How to Repair a Rotten Window Sill
This weekend Mr. SP started a task that’s going to monopolize many weekends this fall, window repair. Our 1950’s home has the original windows and the time has come to give these windows a bit of TLC. After starting to work on the first window, Mr. SP quickly discovered that one side of the window sill had started to rot. Repairing a rotten window sill isn’t terrible difficult, let’s see how to do it!
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A 3 in 1 Scraper was handy for removing old caulk, chipping paint, and rotting wood. A putty knife was used to mix the wood filler and to spread it in place. A double edged scraper was a great help in removing chipping paint.
Mr. SP started the window repair by using the 3 in 1 tool to remove the old caulk. Then he used the double edged scraper to remove peeling paint. The sill had a rotten place and the 3 in 1 tool worked perfectly to remove the rotten wood. At first the rotten spot didn’t appear to be too large, but the more he worked, the bigger it got!
After the wood was chipped out and the loose paint was removed, the window sill was wiped clean with a damp cloth.
Thanks to the Haven Conference, we had a container of Bondo Wood Filler available to use. This 6 oz. container was just enough to repair one window. We have six more windows to go and we’ll use this product for any wood repair that needs to be completed. The great thing about Bondo is that it dries quickly and can be sanded and painted with very little wait time.
Half of the Bondo was put into a disposable container and then the hardener cream was added.
Stir it together and use quickly.
A scraper comes with the Bondo to help with the application.
The first batch of Bondo started to dry before Mr. SP could get it properly applied, so he stuffed what was left in the large hole.
A second batch was mixed and applied to finish filling in where the rotted wood had been chipped out.
After the Bondo dried, the area was sanded smooth and wiped clean.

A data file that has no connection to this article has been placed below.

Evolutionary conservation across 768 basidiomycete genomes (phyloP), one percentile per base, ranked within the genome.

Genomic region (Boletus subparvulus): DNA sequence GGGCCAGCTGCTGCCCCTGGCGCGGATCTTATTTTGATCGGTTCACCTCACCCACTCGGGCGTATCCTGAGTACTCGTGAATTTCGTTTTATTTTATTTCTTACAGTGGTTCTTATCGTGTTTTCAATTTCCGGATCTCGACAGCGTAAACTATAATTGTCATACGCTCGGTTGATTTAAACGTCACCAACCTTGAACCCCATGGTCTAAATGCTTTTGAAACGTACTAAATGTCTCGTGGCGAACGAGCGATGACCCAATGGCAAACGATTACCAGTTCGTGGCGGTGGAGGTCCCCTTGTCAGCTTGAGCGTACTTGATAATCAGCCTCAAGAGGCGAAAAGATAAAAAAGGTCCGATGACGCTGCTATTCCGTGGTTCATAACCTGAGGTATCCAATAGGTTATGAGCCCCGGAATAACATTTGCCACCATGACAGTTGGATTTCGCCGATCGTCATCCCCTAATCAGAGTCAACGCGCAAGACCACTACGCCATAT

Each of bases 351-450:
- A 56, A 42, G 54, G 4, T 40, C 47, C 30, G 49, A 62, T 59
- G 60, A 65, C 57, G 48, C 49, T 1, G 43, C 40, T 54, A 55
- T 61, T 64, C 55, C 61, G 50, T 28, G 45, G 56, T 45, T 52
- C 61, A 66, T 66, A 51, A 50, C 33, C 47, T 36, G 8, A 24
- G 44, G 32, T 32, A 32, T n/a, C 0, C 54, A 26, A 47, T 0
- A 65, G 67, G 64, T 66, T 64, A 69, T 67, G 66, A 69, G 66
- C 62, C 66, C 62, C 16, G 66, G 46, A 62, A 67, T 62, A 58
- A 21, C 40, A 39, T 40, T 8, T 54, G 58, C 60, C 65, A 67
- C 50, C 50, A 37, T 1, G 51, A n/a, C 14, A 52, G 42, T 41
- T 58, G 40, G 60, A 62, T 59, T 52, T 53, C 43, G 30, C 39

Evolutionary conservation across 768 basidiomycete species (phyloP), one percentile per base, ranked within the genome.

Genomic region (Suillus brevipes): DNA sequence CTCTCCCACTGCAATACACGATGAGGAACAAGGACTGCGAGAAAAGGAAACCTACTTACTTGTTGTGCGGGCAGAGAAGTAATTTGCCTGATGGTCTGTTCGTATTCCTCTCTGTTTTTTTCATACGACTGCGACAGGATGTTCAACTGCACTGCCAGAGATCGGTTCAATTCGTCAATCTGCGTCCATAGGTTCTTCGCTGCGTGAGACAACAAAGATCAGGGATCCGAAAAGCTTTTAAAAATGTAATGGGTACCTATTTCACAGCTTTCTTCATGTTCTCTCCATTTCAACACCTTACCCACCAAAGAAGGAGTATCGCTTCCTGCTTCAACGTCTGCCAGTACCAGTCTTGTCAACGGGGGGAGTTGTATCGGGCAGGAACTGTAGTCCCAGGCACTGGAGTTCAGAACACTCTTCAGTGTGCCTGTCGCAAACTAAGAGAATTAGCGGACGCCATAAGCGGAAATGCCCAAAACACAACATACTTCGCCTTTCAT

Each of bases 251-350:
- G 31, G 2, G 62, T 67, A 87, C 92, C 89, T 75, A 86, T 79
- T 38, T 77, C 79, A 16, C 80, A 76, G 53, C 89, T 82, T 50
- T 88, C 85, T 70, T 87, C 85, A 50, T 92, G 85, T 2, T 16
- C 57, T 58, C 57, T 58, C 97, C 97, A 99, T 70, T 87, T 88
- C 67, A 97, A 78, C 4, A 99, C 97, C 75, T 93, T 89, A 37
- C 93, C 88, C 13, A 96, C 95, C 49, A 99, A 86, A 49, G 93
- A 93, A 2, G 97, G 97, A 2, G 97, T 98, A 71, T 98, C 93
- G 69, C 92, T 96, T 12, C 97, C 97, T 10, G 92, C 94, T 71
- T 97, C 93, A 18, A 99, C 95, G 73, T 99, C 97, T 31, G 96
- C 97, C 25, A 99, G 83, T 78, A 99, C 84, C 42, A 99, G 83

Mr. SP recaulked the window, primed it, and then applied two coats of paint.
I’m so glad that 3M was at Haven and that they generously provided a nice sample of their product. Mr. SP was 100% pleased with the ease of using the product and the end result.
This is not a sponsored post. I received my Bondo at the Haven Conference and was not compensated by 3M or Bondo in any way.
Great tutorial. I will pin this in case I ever need to know.
Wow! I’m so impressed. I just found a rotting section in our sliding doors. This might just do the trick!
Oh my goodness! This is on our MUST DO list this autumn. I was really surprised to see that anyone else has this problem. LOL Thanks for the tutorial!
Looks like a great product.
Thanks for sharing this tutorial and product. I will definitely need this for my windows at some point. 🙂
I would not have any idea that this was even possible… thank you!
Wow thanks so much for that tutorial! I have some of that bondo in my basement and many rotted sills. Some will have to be completely replaced this fall but I may be able to repair others by using your tips. I found you via Met Monday / BTNOTP
Michelle / newengland-style.com
Michelle – It sounds like you have a big job on your hands! I hope you can save some of your window sills and not have to replace all of them.
Hi! Found you by visiting Home(work) Tuesday at The Everyday Home (just like mine is). I have a window sill on a front window that I discovered last year was rotting. Not being a Ms. Handy-Dandy and not having any money, I scraped out the rotted wood as best I could and stuffed the cavity with – oh my, you’re going to get a kick out of this, or run away from your computer screen in horror – styrofoam. Well, I figured it wouldn’t rot or hold moisture and would be a stop-gap until I can afford to have a proper repair done. I took teeny tiny pieces off chunks and lunks of styrofoam that I’d packed away in the garage from some boxed furniture piece or lamps or whatever, and jammed it into that cavity and jammed and jammed and jammed, well, I got a good work-out and took out all my day-to-day frustrations on that rotted part of the window jamb, let me tell you! Anyway, it was packed pretty darn solid with styrofoam and it’s held up, but it needs to be fixed properly. I do not want to be sitting here one winter evening and the whole dang window (a triple with an arched round-top above, about six feet wide and nine or ten feet tall) crashes out on the lawn, and it’s 20 below zero outside and a blizzard. Geez. This product sounds like something I could actually use to repair the “hole” — but first I’ll have to dig out all that styrofoam… I really appreciate that you spoke about a product that you weren’t paid to “plug.” That means a lot to someone like me, very cynical as a rule, about paid sponsorship ads, er, posts at blogs.
Oops! It’s actually Home(work) Wednesday. Duh, Jan! Sorry. It’s a great link up party and that’s where I found you.
Thanks so much for commenting. I’m glad that my post helped you! I think you were pretty clever to think of filling the hole that you chipped out with styrofoam, it had to give you some insulation. Good luck with your window repair!
Yah for BONDO! Isn’t that stuff amazing!?!?
Great tutorial Paula. I haven’t done this myself, but if I need to repair a window sill, now I know what to do. Is it possible to split this project over 2 days or should you do it all at once?